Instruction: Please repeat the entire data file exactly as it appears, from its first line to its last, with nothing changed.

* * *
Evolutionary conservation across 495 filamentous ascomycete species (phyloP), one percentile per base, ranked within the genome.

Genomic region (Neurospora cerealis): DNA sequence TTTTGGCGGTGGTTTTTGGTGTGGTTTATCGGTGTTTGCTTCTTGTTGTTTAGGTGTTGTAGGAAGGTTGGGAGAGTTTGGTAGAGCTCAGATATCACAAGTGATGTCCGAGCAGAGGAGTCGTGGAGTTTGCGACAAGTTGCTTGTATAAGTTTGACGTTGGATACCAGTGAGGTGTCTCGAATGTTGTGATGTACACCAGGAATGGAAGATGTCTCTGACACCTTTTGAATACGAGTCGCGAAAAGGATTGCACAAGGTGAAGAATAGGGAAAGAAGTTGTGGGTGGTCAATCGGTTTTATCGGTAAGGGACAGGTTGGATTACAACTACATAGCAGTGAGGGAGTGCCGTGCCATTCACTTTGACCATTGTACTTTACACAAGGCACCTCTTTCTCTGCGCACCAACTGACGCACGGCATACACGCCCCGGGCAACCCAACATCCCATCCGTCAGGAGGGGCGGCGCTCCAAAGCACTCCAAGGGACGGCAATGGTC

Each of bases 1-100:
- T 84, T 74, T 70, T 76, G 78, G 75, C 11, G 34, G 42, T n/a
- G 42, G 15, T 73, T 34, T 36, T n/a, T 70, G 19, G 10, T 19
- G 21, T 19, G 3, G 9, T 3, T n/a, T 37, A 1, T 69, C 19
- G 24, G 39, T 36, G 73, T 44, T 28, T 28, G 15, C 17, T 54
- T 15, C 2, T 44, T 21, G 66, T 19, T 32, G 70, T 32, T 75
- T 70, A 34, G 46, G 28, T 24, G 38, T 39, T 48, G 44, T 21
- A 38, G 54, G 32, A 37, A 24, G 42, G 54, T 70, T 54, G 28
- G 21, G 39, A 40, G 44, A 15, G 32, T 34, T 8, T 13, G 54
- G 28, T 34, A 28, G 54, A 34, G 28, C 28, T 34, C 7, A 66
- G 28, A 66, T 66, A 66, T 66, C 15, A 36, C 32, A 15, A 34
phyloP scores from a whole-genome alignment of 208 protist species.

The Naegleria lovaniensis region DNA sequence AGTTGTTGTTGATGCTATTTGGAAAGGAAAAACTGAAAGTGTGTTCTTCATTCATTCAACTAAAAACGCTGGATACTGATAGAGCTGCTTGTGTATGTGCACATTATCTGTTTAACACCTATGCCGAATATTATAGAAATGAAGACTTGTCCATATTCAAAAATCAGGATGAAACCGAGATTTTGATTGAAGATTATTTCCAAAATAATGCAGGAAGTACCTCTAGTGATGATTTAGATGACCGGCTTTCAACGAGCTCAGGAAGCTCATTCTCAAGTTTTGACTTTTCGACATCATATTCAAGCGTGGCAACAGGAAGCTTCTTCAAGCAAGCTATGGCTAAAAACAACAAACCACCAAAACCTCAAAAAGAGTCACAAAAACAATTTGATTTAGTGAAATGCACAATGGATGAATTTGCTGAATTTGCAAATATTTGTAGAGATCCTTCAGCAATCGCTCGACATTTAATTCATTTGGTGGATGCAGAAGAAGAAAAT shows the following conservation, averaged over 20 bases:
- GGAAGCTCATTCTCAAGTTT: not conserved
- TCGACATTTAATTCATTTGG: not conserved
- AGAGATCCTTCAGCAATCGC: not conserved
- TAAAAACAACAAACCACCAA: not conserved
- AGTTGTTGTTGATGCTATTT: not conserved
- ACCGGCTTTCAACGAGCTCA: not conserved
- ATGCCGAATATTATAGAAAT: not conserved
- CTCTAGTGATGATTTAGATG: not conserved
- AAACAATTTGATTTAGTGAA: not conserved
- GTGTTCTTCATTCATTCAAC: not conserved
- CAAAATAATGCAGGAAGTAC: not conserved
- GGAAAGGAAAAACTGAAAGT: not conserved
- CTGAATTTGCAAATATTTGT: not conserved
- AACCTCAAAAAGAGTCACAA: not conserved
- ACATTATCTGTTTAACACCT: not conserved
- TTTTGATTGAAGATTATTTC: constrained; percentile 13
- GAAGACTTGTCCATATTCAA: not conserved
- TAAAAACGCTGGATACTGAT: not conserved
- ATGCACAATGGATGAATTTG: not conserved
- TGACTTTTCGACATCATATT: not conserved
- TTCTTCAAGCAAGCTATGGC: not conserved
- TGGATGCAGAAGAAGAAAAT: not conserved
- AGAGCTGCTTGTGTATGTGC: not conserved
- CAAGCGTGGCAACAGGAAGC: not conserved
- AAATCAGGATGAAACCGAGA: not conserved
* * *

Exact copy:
Evolutionary conservation across 495 filamentous ascomycete species (phyloP), one percentile per base, ranked within the genome.

Genomic region (Neurospora cerealis): DNA sequence TTTTGGCGGTGGTTTTTGGTGTGGTTTATCGGTGTTTGCTTCTTGTTGTTTAGGTGTTGTAGGAAGGTTGGGAGAGTTTGGTAGAGCTCAGATATCACAAGTGATGTCCGAGCAGAGGAGTCGTGGAGTTTGCGACAAGTTGCTTGTATAAGTTTGACGTTGGATACCAGTGAGGTGTCTCGAATGTTGTGATGTACACCAGGAATGGAAGATGTCTCTGACACCTTTTGAATACGAGTCGCGAAAAGGATTGCACAAGGTGAAGAATAGGGAAAGAAGTTGTGGGTGGTCAATCGGTTTTATCGGTAAGGGACAGGTTGGATTACAACTACATAGCAGTGAGGGAGTGCCGTGCCATTCACTTTGACCATTGTACTTTACACAAGGCACCTCTTTCTCTGCGCACCAACTGACGCACGGCATACACGCCCCGGGCAACCCAACATCCCATCCGTCAGGAGGGGCGGCGCTCCAAAGCACTCCAAGGGACGGCAATGGTC

Each of bases 1-100:
- T 84, T 74, T 70, T 76, G 78, G 75, C 11, G 34, G 42, T n/a
- G 42, G 15, T 73, T 34, T 36, T n/a, T 70, G 19, G 10, T 19
- G 21, T 19, G 3, G 9, T 3, T n/a, T 37, A 1, T 69, C 19
- G 24, G 39, T 36, G 73, T 44, T 28, T 28, G 15, C 17, T 54
- T 15, C 2, T 44, T 21, G 66, T 19, T 32, G 70, T 32, T 75
- T 70, A 34, G 46, G 28, T 24, G 38, T 39, T 48, G 44, T 21
- A 38, G 54, G 32, A 37, A 24, G 42, G 54, T 70, T 54, G 28
- G 21, G 39, A 40, G 44, A 15, G 32, T 34, T 8, T 13, G 54
- G 28, T 34, A 28, G 54, A 34, G 28, C 28, T 34, C 7, A 66
- G 28, A 66, T 66, A 66, T 66, C 15, A 36, C 32, A 15, A 34
phyloP scores from a whole-genome alignment of 208 protist species.

The Naegleria lovaniensis region DNA sequence AGTTGTTGTTGATGCTATTTGGAAAGGAAAAACTGAAAGTGTGTTCTTCATTCATTCAACTAAAAACGCTGGATACTGATAGAGCTGCTTGTGTATGTGCACATTATCTGTTTAACACCTATGCCGAATATTATAGAAATGAAGACTTGTCCATATTCAAAAATCAGGATGAAACCGAGATTTTGATTGAAGATTATTTCCAAAATAATGCAGGAAGTACCTCTAGTGATGATTTAGATGACCGGCTTTCAACGAGCTCAGGAAGCTCATTCTCAAGTTTTGACTTTTCGACATCATATTCAAGCGTGGCAACAGGAAGCTTCTTCAAGCAAGCTATGGCTAAAAACAACAAACCACCAAAACCTCAAAAAGAGTCACAAAAACAATTTGATTTAGTGAAATGCACAATGGATGAATTTGCTGAATTTGCAAATATTTGTAGAGATCCTTCAGCAATCGCTCGACATTTAATTCATTTGGTGGATGCAGAAGAAGAAAAT shows the following conservation, averaged over 20 bases:
- GGAAGCTCATTCTCAAGTTT: not conserved
- TCGACATTTAATTCATTTGG: not conserved
- AGAGATCCTTCAGCAATCGC: not conserved
- TAAAAACAACAAACCACCAA: not conserved
- AGTTGTTGTTGATGCTATTT: not conserved
- ACCGGCTTTCAACGAGCTCA: not conserved
- ATGCCGAATATTATAGAAAT: not conserved
- CTCTAGTGATGATTTAGATG: not conserved
- AAACAATTTGATTTAGTGAA: not conserved
- GTGTTCTTCATTCATTCAAC: not conserved
- CAAAATAATGCAGGAAGTAC: not conserved
- GGAAAGGAAAAACTGAAAGT: not conserved
- CTGAATTTGCAAATATTTGT: not conserved
- AACCTCAAAAAGAGTCACAA: not conserved
- ACATTATCTGTTTAACACCT: not conserved
- TTTTGATTGAAGATTATTTC: constrained; percentile 13
- GAAGACTTGTCCATATTCAA: not conserved
- TAAAAACGCTGGATACTGAT: not conserved
- ATGCACAATGGATGAATTTG: not conserved
- TGACTTTTCGACATCATATT: not conserved
- TTCTTCAAGCAAGCTATGGC: not conserved
- TGGATGCAGAAGAAGAAAAT: not conserved
- AGAGCTGCTTGTGTATGTGC: not conserved
- CAAGCGTGGCAACAGGAAGC: not conserved
- AAATCAGGATGAAACCGAGA: not conserved